The weather matters in particular ways to gardeners. If you're a gardener, you need to know what plants are likely to thrive in the particular weather conditions you're expecting. When I started this blog, the weather had been so hot and dry for so long that I was contemplating planting lots of succulents to withstand the challenging conditions. If I had done so, by now they would have rotted away in the moisture resulting from two years of steady rain.
So weather matters. And as it happens, in Australia there is the opportunity to obtain precise and accurate measurements about changes in the nation's temperature and rainfall over a 100 year period.
The Bureau of Meteorology started measuring Australia's weather 100 years ago. There are nearly 800 weather stations across Australia. Over 500 stations are fully automated. 112 stations have information going far enough back and accurate enough to be counted as part of the 100 year record. The data collected is fed by cables to central stations at the national bureau headquarters in Melbourne. The data is digested, and becomes a record of the history of Australia's weather.
In 60 years, we've lost a third of our total snow cover.
On average, Australia's temperature has gone up 0.9 of a degree.
Sea temperatures around Australia have risen by 1 degree on average, but around Tasmania it has risen an amazing 2.28 degrees, about 4 times the global ocean average. Scientists are not sure why this is so.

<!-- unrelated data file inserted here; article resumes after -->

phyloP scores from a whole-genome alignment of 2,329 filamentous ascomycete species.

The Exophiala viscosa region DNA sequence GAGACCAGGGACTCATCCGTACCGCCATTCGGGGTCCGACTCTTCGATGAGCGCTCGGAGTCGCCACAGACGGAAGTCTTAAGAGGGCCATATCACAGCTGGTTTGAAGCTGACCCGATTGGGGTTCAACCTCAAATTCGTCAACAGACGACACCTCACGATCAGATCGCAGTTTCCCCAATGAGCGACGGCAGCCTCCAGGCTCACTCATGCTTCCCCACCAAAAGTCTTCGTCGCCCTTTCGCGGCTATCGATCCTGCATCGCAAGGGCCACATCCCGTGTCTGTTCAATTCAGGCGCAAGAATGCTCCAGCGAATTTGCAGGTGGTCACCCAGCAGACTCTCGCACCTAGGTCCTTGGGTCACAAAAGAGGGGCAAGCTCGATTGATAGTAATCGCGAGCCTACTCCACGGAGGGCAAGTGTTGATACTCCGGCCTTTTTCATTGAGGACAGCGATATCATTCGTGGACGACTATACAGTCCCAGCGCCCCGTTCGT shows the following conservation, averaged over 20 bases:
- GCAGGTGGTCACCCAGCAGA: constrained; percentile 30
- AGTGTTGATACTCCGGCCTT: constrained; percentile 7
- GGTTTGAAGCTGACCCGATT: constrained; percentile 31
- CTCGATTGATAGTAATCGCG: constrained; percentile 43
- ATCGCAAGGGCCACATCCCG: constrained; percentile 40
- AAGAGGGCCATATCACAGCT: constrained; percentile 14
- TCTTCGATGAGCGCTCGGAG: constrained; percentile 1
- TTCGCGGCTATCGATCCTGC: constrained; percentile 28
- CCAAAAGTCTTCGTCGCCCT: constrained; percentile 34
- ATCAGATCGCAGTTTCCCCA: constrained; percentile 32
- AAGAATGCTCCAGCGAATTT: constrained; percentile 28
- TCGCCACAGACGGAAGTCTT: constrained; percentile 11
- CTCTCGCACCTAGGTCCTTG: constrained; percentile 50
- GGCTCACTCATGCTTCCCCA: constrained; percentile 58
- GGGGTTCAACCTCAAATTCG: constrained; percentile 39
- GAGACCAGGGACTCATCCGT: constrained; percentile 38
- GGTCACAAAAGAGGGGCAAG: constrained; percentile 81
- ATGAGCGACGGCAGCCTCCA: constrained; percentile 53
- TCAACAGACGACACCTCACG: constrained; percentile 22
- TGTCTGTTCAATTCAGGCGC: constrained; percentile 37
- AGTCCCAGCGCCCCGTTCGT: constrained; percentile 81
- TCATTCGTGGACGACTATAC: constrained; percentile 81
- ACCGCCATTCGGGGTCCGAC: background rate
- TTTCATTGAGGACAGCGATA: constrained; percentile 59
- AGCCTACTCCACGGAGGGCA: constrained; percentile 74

Sea levels have risen everywhere. We've got 9 times the number of flooding events for structures at sea level than we had 100 years ago.
'Every parcel of air, every ocean current, every weather system is now about a degree warmer. And when you go through and do the physics, that's actually a hell of a lot of energy added to the climate system in general.' (Dr Karl Braganza, Australian Bureau of Meteorology)
And that added energy means extreme weather events occurring more frequently and more extremely.
Extreme heat days become more common. In 2009 Melbourne's temperature spiked, breaking the Victorian record by 1.6 degrees. The temperature hit 46.5 degrees! The heat led to fires known as 'Black Saturday' in which 173 people died. And they weren't the only casualties. 370 more people died that week from heat stress.
|photo from WAtoday.com.au|
Last year, in southern Western Australia, the sea got so hot, it killed a coral reef, leaving it covered in algae. Whale sharks, normally living in northern waters, were seen in the south, outrunning the hot water, searching for cooler water. This was the biggest heatwave on record to hit Australian waters, and lasted for 5 months.
|from Australian Marine Conservation Society website|
Changes in ocean temperature affect the type of weather we get. The warmer the water, the higher the rainfall. In the last 2 years there has been more rain in Australia for a 2 year period than ever since records began. The years 2010, 2011 and 2012 saw the worst floods in the history of the state.
|from website of Victorian Dept. of Sustainability and Environment|
This is a pretty confronting post, but I want to face reality, not deny it. The point is that global warming is not something that our children will have to worry about it in the future - it's here with us now. After 2 years of mild summers, the weather forecast for this summer in Victoria is hot and dry, with the risk of fires as great as it was for Black Saturday in 2009.
So it's more than simply choosing plants that we gardeners have to think about. How are we going to prepare for the changes? In Alice Through the Looking Glass, the Red Queen said that it takes all the running you can do to stay in the same place. But that no longer works. Because the same place has disappeared into the past, and no matter how fast you run, you'll never get back there again.
|A biblical warning against global warming, by Jean Gouders|
Source: Catalyst, ABC TV, 15/11/2012